Technology alone is not a panacea. Buyers and providers all must contribute to getting the maximum value from today’s tools.
In this age of the Web, it seems technology is moving at a blinding speed. With wireless communication exploding, a cornucopia of information made accessible at the click of a mouse, and a massive proliferation of web sites and blogs taking place, technology appears to be on the verge of making people obsolete (like that episode of the Twilight Zone). But don’t worry, nothing could be farther from the truth.
As any HR professional who has ever worked onpayroll or benefits knows, the excruciatingly manual nature of on-boarding or enrollment is reason enough to outsource these labor-intensive tasks. And the arrival of self-service technology hasn’t made the experience markedly better. As much as the industry talks about self-service, the unfortunate reality is that a lot of existing technology is still not ready for prime time, and even in some organizations in which robust technology exists, management has so incompetently handled change management that rank-and-file employees continue to be intimidated by it.
Moreover, technology has not lived up to its promise of a better employee experience; some of it has had the opposite effect, adding to user confusion and costing them more time as they turn to help desks to accomplish what otherwise would have been a simple paper form to fill out. I was recently reminded of an MIT study that came out in the 1980s that found computers actually made workers less productive. And there have since been other studies with findings to that effect.
Having recently sampled one provider’s portal, it was clear to me that numerous points for errors and mistakes existed. From the customer’s perspective, the technology seemed counterintuitive and awkward. Now I can share the same frustrations that many of our readers probably deal with regularly.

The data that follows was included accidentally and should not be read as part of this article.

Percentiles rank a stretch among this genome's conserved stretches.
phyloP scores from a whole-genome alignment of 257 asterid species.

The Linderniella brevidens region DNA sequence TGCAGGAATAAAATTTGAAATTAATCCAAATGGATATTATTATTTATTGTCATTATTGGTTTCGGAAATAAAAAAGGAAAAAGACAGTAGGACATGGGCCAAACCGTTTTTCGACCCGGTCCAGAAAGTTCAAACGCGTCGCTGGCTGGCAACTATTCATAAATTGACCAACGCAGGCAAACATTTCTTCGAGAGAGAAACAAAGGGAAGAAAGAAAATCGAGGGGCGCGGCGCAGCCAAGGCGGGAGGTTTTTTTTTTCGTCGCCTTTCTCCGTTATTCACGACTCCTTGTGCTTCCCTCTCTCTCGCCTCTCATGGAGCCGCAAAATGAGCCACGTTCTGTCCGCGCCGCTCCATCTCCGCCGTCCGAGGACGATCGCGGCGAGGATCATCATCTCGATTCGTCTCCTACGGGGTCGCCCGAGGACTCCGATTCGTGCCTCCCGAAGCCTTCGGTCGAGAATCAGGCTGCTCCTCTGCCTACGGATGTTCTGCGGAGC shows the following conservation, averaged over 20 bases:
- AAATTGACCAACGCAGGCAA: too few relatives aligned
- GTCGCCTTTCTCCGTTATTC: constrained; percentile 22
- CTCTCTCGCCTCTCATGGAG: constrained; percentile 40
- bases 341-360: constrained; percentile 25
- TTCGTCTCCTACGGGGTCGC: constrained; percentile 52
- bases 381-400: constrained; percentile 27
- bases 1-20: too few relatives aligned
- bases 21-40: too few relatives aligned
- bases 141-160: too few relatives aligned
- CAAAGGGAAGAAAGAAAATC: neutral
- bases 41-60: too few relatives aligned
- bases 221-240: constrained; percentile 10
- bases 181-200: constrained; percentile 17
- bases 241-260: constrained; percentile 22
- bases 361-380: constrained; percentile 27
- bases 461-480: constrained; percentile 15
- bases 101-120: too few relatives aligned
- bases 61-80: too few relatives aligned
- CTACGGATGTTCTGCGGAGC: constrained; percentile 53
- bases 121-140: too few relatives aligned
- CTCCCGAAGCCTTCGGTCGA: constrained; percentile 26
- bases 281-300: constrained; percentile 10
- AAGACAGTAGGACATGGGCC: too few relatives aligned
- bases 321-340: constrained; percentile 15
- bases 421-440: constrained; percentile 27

That’s why Robust must accompany Technology in the same sentence when discussing the issue. A lot of organizations that have outsourced, including the global giants, did so to access technology. They could have invested internally but chose not to. Why? There is the business case, but it doesn’t end there. Just buying good technology yields limited benefits; it’s really how you use it and roll it out to the employees that matters.
This is the advantage that HRO providers offer—a blend of appropriate technology and best practices. Their road-tested platforms are ready for prime time and smartly remove manual intervention from the process, saving time and cutting down on human error. In addition, many providers are platform-agnostic, so they are ready to embrace just about any client that approaches them with a need.
To say that all HRO providers offer truly robust technology would be a big, fat lie. Not all do. On the other hand, I bet that service providers as a group are light-years ahead of HR departments as a group when it comes to HR technology. More importantly, providers are more adept at using technology as productivity tools than their HR clients.
One of the concerns I often hear from HRO buyers and providers is employers face a self-imposed bottleneck on their way to HR transformation. Tools already made available to buyers are not used simply because the client is not internally ready. That’s a shame because it also means buyers are not taking full advantage of the benefits that outsourcing has to offer. There are lots of tools available to HRO buyers, but they have to want to use them to get results.
So as we look ahead to HRO’s evolution, here’s how to maximize technological investments: buyers must recognize how existing market solutions can enable them to better use their time, be ready to implement all the useful tools, and educate the customers on their proper use. Providers, of course, need to continually invest in technology and understand which ones will result in maximum returns for the buyers. Only when these things happen will we begin to move into technology’s fast lane.